1983’s WarGames Provides a Prescient Look at AI

WarGames is a 1983, PG-rated film that inadvertently offered a prescient take on today's emerging concerns about artificial intelligence (AI). AI is on many minds today (is that redundant?), and how it might alter our future entertainment is perhaps the smallest of concerns. But it's certainly one of the most important issues behind the writers' strike currently affecting TV shows, streamed content, and theatrical films.

Many late night TV hosts, for example, are on hiatus, not only in support of the strike but also perhaps because without their behind-the-scenes writers they aren't all that funny (you didn't think they made up all those jokes on the spot, did you?). TV shows and movies scheduled for upcoming release have been delayed. Even the completed Dune Part 2 has been put off until early 2024.

For many, AI conjures visions of robots monitoring your every move as they walk the earth. But that's only one possibility in a more complicated puzzle, and it's unlikely to be the first step. The writers on strike are concerned about the ability of even present day AI to hammer out scripts far faster than any human can. True, an AI script might need a bit (or a lot) of polishing, but our current human-written entertainment also has plenty of chaff floating around amidst the wheat.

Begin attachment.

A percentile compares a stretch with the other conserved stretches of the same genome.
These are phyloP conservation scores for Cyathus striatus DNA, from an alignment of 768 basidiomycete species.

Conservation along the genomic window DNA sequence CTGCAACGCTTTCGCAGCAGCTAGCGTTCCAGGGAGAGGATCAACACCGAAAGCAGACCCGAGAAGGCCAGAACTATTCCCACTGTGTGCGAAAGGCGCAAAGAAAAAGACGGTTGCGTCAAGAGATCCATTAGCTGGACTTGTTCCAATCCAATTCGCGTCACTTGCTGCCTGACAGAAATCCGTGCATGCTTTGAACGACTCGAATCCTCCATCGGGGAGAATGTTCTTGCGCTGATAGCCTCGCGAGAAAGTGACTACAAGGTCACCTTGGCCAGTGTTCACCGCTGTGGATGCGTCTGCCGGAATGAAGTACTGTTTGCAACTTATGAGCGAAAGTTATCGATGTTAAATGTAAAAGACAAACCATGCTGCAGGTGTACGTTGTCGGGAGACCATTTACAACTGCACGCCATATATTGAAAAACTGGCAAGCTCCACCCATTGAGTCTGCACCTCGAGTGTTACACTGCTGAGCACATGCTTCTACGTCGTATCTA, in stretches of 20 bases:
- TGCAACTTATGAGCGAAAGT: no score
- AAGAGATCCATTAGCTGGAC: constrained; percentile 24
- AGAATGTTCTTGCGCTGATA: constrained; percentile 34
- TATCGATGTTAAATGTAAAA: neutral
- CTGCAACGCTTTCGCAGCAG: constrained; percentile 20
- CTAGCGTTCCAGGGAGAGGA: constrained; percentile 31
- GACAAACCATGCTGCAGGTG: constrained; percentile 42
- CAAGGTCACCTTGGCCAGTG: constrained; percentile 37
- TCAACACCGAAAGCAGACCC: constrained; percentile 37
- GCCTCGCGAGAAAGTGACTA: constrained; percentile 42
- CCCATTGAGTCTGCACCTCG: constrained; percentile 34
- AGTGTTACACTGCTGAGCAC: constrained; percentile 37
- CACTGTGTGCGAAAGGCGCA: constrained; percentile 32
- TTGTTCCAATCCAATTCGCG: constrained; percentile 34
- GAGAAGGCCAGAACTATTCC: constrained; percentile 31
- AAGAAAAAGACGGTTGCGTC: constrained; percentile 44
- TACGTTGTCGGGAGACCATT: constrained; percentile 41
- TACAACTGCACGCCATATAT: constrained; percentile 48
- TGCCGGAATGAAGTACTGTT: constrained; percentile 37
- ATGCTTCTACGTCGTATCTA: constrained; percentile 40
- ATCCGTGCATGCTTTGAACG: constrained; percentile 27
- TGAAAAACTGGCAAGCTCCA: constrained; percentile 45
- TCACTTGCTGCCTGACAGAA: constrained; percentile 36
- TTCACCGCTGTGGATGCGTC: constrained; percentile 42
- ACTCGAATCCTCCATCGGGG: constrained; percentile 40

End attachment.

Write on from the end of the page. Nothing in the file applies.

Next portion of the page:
But WarGames had something more apocalyptic in mind than scripts. Teen computer-nerd David Lightman, played by a young, scruffy-haired Matthew Broderick, accidentally breaks into a government computer site. (I almost wrote "website," but there was no public Internet at the time!) He thinks it belongs to a game development company, and all he wants is to be the first to play the game. (Home computer video games in that era were incredibly primitive by today's standards. Pong, anyone?)

Spoilers ahead — assuming you can have spoilers for a 40-year old film. As it turns out, the government has decided to take man out of the loop in its response to a nuclear threat, assigning that responsibility to an emotionless super computer called WOPR (pronounced Wopper, like the sandwich). WOPR is large and immobile, but programmed with responses to every possible scenario (or at least it appears to be). It even has a fail-safe option; unplug WOPR and its battery backup automatically assumes that the Russians (the 1980s Soviet Union) have launched an all-out nuclear strike. WOPR then retaliates accordingly and no human intervention can stop it. David is, however, initially ignorant to all that; he simply wants to play a game. But the game he gets involved in is quite deadly.

David's subsequent efforts only make matters worse. He and his girlfriend Jennifer (Ally Sheedy) ultimately search for the man who first devised the concept that ultimately led to WOPR. Eventually they find him just before they are discovered by the military and flown to the secret command center at Cheyenne Mountain where WOPR is located. The solution to the puzzle involves two of WOPR's games: tic-tac-toe vs. global thermonuclear war. Tic-tac-toe, it seems, is a game that can be played in a way that makes it impossible to win, so WOPR learns that the only way to win in the global-thermonuclear-war scenario is not to play!